Wolves choose ambushing locations to counter and capitalize on the sensory abilities of their prey

Thomas D Gable, Austin Homkes, Sean M. Johnson-Bice, Steven K Windels, Joseph K. Bump

Research output: Contribution to journalArticlepeer-review

13 Scopus citations


Comprehensive knowledge of ambush behavior requires an understanding of where a predator expects prey to be, which is generally unknowable because ambush predators often hunt mobile prey that exhibit complex, irregular, or inconspicuous movements. Wolves (Canis lupus) are primarily cursorial predators, but they use ambush strategies to hunt beavers (Castor canadensis). Terrestrial beaver activity is predictable because beavers use well-defined, conspicuous habitat features repeatedly. Thus, studying where wolves wait-in-ambush for beavers provides a unique opportunity to understand how predators choose ambush locations in relation to prey activity. We searched 11 817 clusters of GPS locations from wolves in the Greater Voyageurs Ecosystem, International Falls, MN, and documented 748 ambushing sites and 214 instances where wolves killed beavers. Wolves chose ambush locations: 1) with olfactory concealment to avoid detection from the highly developed olfactory senses of beavers and 2) close (generally <5 m) to beaver habitat features to take advantage of beavers' inability to visually detect motionless predators. Our work describes in detail the ambush strategies wolves use to hunt beavers and continues to overturn the traditional notion that wolves rely solely on cursorial hunting strategies. We also demonstrate that ambush predators can anticipate the movements and behavior of their prey due to a fundamental understanding of their prey's sensory abilities. Wolves, therefore, and likely ambush predators in general, appear capable of simultaneously accounting for abiotic and biotic factors when choosing ambush locations, ultimately allowing them to counter and capitalize on the sensory abilities of their prey.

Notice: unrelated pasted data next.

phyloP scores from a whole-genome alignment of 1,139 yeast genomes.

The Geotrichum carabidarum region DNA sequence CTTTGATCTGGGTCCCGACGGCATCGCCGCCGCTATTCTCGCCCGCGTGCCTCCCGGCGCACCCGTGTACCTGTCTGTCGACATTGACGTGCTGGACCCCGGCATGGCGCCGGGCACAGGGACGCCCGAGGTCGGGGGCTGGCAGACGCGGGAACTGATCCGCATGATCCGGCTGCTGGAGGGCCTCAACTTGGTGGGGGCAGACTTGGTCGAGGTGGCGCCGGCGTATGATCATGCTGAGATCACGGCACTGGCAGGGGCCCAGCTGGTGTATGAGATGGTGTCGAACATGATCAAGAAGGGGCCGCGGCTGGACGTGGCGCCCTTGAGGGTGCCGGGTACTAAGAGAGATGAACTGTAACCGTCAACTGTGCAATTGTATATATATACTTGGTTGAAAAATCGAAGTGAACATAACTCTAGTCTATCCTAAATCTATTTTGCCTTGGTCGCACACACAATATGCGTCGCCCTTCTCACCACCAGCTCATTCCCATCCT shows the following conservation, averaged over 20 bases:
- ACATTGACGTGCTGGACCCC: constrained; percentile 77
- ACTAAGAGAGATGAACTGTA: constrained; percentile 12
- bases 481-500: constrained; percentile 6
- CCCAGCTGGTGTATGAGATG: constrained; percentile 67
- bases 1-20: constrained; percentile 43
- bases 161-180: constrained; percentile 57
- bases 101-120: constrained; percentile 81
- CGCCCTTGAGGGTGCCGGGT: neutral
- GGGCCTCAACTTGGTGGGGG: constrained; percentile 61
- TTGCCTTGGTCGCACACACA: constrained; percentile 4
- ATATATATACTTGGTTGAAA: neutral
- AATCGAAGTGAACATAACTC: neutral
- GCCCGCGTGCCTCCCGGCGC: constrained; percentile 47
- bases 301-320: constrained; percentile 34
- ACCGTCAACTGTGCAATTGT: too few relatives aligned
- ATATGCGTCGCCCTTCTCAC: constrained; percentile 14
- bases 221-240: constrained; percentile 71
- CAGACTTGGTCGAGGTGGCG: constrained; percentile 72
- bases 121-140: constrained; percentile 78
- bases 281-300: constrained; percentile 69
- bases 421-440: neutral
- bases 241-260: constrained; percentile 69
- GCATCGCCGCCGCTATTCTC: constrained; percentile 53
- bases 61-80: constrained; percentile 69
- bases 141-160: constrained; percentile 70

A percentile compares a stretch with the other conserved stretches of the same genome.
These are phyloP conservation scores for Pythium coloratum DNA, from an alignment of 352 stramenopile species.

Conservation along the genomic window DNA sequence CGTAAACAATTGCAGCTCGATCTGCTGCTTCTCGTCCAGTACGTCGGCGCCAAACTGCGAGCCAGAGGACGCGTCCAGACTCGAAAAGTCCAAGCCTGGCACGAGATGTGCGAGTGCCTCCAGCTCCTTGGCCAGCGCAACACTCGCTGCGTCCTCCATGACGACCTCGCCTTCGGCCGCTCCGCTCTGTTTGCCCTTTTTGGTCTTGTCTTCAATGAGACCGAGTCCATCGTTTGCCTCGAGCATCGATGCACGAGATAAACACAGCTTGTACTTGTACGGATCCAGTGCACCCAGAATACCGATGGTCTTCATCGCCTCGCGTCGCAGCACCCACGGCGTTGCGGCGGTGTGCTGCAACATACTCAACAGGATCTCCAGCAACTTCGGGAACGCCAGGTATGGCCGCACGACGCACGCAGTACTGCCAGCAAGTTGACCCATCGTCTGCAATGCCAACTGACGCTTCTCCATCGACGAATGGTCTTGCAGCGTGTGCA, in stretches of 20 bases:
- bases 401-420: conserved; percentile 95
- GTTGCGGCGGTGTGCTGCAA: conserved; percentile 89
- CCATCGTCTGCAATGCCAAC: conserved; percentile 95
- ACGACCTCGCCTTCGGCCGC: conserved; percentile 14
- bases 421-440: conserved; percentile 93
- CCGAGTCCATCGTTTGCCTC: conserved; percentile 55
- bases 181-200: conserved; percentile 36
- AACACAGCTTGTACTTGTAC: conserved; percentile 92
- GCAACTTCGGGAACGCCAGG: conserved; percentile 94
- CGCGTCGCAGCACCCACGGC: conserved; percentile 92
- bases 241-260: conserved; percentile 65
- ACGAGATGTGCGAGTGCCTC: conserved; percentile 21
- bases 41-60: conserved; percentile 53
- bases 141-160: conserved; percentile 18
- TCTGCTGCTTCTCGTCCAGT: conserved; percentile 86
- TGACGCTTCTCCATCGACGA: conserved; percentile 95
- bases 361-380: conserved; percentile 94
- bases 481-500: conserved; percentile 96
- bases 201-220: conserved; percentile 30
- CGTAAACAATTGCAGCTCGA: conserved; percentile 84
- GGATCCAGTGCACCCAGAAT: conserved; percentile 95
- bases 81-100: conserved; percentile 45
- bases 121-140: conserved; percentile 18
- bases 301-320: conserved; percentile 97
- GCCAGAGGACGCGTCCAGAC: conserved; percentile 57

Original languageEnglish (US)
Pages (from-to)339-348
Number of pages10
JournalBehavioral Ecology
Issue number2
StatePublished - Mar 1 2021

Bibliographical note

Publisher Copyright:
© 2021 The Author(s). Published by Oxford University Press on behalf of the International Society for Behavioral Ecology. All rights reserved.


  • ambush hunting
  • hunting behavior
  • hunting mode
  • predation risk
  • sit-and-wait predator
  • wolf predation


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